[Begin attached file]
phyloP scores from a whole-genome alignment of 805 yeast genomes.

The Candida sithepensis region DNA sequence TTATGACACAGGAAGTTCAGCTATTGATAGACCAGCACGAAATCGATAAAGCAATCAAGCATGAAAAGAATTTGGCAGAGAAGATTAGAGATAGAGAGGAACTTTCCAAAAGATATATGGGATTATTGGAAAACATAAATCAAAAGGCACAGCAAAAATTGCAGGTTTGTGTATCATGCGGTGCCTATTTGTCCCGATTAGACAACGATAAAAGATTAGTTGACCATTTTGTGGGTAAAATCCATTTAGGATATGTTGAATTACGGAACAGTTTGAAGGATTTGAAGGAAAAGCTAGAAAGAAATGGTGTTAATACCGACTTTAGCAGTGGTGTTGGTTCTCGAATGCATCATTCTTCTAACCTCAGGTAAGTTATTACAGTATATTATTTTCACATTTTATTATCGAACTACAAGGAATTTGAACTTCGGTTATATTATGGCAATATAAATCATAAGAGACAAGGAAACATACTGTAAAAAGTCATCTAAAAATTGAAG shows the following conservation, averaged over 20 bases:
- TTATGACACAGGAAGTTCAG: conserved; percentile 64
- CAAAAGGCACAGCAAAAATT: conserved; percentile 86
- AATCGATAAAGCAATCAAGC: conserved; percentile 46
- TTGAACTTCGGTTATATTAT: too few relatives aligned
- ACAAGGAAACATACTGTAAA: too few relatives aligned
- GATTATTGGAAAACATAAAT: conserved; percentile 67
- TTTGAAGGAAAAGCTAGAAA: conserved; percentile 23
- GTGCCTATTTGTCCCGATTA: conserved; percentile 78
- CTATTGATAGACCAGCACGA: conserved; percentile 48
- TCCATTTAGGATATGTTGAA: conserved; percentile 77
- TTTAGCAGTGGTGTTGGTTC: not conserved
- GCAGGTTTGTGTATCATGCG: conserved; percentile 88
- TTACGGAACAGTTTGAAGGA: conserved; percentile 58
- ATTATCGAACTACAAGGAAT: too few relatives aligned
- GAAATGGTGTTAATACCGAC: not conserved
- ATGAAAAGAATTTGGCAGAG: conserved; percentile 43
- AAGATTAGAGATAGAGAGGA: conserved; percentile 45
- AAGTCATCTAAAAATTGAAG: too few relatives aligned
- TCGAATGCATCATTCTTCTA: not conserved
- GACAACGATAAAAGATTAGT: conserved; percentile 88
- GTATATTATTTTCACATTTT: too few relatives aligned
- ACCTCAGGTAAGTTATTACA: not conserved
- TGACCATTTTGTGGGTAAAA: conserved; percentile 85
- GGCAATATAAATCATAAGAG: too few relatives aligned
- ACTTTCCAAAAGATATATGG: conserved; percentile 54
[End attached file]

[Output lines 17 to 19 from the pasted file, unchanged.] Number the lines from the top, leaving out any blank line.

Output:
- GAAATGGTGTTAATACCGAC: not conserved
- ATGAAAAGAATTTGGCAGAG: conserved; percentile 43
- AAGATTAGAGATAGAGAGGA: conserved; percentile 45